Check your departmental budget allocations, spending, and balance.
Review databases charged to your department.
Check the status of all your book, eBook and media orders - date ordered, date received, list, cost, call number assigned, etc.
Contact your liaison to order new materials.
Contact Head of Acquisitions to inquire about unfilled orders.
Beginning June of 2020, all of South Carolina's academic libraries will be moving to Alma, the world's most advanced library platform, compliments of PASCAL.Alma will allow SC's libraries to share not only their resources, but also their labor, training and expertise, and decision making.
Using the same search box, not only will you be able to discover the Thrift Library's 100,000 volume physical collection, but also the 12 million volumes contained in South Carolina's academic libraries. And then, and order them delivered to you within three days via PASCAL Delivers.
WE NEED YOUR HELP MIGRATING TO THE NEW SYSTEM!
Once Upon a Time, periodical database content grew bigger and bigger. Libraries watched as more and more publishers signed on and slowly digital content grew backwards in time - extending publication runs five years, ten years, twenty years and more. It looked like databases would extend their content for every title back to volume one.
And then reality happened. Publishers learned that if they sold all their content to databases who then sold them to libraries who then gave them away to their users, no one wanted to buy personal subscriptions anymore. So they got smart and did several things to increase their profit - mostly at the expense of libraries.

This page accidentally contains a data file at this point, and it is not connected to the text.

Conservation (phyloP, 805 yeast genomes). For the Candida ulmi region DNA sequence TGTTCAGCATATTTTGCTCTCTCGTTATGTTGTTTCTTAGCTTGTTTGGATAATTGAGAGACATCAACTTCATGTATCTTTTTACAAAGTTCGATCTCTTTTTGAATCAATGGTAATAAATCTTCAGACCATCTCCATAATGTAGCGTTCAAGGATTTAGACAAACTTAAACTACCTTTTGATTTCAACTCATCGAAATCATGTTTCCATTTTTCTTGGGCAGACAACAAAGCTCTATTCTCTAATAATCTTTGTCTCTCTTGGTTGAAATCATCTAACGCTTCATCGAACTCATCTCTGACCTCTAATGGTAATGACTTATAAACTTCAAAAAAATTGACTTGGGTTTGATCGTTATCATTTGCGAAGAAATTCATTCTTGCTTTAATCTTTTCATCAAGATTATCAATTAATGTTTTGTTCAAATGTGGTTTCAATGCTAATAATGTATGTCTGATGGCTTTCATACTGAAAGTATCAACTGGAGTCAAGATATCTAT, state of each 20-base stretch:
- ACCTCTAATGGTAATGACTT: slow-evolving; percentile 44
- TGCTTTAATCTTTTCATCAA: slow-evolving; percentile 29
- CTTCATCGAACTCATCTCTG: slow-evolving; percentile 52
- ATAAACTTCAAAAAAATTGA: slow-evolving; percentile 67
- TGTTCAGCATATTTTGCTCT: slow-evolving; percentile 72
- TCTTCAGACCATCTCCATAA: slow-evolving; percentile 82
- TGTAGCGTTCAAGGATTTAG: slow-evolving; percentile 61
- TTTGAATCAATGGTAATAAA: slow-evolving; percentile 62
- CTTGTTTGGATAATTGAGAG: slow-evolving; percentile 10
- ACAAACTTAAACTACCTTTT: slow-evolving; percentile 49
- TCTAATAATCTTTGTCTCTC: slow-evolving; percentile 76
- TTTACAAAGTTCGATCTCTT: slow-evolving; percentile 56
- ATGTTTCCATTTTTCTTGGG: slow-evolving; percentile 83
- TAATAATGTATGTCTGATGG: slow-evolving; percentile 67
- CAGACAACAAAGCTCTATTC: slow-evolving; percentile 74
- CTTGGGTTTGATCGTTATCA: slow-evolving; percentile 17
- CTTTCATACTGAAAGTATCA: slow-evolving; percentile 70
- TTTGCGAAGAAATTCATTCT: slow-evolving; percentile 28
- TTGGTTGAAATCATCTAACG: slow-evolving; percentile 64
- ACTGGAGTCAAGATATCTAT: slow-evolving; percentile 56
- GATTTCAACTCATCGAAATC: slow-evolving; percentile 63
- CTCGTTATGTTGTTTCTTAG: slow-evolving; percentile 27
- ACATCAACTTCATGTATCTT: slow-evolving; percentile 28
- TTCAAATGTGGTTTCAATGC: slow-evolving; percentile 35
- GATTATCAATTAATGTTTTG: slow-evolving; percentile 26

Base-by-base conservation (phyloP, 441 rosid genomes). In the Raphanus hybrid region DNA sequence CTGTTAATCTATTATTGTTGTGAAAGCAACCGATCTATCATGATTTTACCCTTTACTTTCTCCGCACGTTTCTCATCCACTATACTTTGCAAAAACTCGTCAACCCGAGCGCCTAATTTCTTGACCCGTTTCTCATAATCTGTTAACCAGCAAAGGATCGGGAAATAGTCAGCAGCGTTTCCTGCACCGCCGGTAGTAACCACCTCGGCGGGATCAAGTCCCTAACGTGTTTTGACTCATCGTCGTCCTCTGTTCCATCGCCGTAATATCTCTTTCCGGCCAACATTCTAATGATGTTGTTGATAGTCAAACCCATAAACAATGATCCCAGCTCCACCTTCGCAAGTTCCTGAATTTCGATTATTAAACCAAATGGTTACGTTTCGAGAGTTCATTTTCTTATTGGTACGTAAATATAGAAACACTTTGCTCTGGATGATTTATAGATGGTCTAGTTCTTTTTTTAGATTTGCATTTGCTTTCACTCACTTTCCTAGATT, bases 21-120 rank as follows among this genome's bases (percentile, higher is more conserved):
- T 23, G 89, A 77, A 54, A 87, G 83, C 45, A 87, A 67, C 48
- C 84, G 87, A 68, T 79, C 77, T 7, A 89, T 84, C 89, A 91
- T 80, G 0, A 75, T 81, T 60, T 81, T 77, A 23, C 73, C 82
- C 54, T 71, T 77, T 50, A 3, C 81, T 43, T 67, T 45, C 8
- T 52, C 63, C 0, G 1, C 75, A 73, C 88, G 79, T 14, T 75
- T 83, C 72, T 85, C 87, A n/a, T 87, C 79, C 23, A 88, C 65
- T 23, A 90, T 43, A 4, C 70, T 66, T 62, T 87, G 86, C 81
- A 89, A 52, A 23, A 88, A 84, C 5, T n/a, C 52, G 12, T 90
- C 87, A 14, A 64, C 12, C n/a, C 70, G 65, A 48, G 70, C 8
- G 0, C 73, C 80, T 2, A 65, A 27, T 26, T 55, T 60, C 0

1) They sold their product at different prices to different users - based in large part on their ability to pay. Consequently libraries typically pay two to five times as much for the same publication as individual faculty.
2) They sold their product at different prices for different formats. Consequently libraries typically pay two to five times as much for an eJournal than a print journal.
3) They subdivided publication runs and began to sell them separately. Most journals provided by databases only go back 10 to 20 years. If you want back runs, you have to pay extra. Moreover, most database journals have embargoes. Publishers frequently delay adding new content to databases for 1 month, 3 months, 1 year, and even for as long as 5 years. So if you want timeliness, you have to pay extra. This forces libraries to pay for each piece separately - new content, old content, and everything in between.
4) Lastly, they keep bumping up the price - a lot faster than library budgets increase.
For example, in "Death by a 1,000 Cuts" (see below) Library Journal notes that periodical costs grew 5% in 2016-17 and 7% in 2017-18. Library budgets don't go up that fast. Consequently libraries across the nation are either cannibalizing their book budgets to pay for periodicals, or they are canceling periodicals, or both.